In its heyday in the 1930s, this Rust Belt town called itself the City of Homes, a place where a working-class man could be master of his own castle.

But when it fell upon hard times, thousands of homes fell into foreclosure in one of the first modern mortgage crises. Thirty years later, many of those houses still sit, their boarded-up windows staring like dead eyes into Youngstown’s streets.

As cities around the country try to pick apart the snarl left by the foreclosure crisis, Youngstown stands out as a troubling specter of how hard it is to have success. Its vacant-building rate is still 20 times the national average, according to figures provided by John D. Bralich, a researcher at the Center for Urban and Regional Studies at Youngstown State University.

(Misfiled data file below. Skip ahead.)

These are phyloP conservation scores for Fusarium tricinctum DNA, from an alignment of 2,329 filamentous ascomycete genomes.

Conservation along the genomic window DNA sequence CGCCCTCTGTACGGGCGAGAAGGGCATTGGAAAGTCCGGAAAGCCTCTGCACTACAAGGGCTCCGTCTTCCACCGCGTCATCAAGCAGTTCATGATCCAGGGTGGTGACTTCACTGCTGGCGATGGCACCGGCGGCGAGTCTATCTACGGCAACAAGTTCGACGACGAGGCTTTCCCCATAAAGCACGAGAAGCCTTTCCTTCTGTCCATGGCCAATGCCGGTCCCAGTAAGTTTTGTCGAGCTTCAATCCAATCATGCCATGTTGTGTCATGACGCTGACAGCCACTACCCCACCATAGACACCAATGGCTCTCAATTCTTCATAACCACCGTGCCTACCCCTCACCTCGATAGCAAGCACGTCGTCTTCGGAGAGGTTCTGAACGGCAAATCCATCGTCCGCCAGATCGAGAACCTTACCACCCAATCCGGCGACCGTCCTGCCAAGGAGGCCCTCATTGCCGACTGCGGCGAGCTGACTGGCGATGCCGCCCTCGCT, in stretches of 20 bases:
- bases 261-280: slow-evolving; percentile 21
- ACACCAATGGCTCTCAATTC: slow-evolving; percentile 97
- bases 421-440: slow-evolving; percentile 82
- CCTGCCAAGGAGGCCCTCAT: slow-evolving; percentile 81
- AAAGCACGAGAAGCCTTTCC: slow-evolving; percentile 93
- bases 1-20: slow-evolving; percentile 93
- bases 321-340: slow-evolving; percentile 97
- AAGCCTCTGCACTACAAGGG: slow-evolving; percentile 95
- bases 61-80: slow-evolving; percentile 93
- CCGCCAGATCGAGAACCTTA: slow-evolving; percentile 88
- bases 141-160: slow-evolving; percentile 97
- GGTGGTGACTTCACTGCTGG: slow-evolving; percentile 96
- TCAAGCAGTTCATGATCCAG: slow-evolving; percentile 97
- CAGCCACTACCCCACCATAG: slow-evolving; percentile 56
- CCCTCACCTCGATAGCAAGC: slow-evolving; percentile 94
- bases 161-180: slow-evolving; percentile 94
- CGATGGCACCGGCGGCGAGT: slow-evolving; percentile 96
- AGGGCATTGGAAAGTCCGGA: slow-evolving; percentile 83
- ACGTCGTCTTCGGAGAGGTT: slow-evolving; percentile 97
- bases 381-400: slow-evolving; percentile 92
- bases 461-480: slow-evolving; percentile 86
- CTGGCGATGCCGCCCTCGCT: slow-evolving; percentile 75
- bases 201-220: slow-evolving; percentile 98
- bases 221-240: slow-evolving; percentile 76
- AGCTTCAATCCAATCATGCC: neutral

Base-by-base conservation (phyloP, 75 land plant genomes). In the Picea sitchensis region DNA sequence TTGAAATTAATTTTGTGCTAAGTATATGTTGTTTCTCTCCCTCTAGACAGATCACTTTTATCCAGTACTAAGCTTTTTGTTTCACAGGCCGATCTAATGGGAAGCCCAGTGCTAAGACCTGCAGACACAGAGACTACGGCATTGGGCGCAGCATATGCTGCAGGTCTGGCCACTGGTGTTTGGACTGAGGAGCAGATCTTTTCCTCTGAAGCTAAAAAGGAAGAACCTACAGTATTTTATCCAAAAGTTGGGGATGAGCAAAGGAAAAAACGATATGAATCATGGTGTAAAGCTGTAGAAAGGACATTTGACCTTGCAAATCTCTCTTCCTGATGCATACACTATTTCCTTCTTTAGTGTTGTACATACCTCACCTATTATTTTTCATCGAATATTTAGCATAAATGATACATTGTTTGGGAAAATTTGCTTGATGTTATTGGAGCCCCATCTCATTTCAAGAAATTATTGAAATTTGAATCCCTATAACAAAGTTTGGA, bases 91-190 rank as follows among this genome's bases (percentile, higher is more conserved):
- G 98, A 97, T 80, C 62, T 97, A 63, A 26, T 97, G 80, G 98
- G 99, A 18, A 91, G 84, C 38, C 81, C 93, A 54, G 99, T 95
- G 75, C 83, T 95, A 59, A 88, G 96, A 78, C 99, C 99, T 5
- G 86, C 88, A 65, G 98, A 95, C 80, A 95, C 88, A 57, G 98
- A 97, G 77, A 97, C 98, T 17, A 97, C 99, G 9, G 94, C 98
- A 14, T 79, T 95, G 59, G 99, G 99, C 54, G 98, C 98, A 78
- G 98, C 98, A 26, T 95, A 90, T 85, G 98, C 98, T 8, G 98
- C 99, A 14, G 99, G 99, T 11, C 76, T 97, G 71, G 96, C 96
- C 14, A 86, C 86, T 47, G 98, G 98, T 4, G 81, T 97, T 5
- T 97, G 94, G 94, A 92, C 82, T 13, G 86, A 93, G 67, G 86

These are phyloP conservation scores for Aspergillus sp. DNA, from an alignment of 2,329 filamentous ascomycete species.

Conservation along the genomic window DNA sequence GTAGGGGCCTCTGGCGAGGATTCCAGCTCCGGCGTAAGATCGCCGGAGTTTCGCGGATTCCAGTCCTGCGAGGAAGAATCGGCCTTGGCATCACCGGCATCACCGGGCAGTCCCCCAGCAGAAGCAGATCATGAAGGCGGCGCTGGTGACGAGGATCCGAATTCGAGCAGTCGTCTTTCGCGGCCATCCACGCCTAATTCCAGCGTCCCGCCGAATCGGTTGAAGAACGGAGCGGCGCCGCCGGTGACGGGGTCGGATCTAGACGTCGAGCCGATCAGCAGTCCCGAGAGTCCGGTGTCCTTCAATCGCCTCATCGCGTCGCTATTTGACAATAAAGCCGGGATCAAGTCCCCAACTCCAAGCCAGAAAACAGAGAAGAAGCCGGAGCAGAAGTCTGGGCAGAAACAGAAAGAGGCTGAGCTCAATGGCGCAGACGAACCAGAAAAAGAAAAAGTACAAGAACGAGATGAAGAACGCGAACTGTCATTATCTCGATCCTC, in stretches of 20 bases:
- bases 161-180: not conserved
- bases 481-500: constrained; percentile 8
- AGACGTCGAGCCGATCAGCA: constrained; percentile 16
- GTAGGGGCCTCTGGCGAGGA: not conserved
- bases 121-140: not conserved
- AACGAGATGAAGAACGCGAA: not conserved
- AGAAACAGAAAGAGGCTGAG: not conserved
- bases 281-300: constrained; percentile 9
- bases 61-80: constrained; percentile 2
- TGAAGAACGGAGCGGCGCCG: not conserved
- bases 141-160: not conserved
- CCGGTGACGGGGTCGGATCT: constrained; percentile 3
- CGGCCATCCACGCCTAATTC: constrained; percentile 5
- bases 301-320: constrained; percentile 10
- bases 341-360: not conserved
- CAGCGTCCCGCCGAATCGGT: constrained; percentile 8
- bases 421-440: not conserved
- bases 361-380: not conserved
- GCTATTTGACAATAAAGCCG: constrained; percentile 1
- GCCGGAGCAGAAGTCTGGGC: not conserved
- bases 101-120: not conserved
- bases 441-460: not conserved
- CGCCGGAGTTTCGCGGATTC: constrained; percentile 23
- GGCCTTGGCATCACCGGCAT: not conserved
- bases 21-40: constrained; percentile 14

But despite the city’s best efforts to deal with the vacant structures — including, most recently, a handful of legal remedies meant to increase municipal control — they remain a maddeningly intractable problem.

Read more about Youngstown’s blight problem from the New York Times after the jump.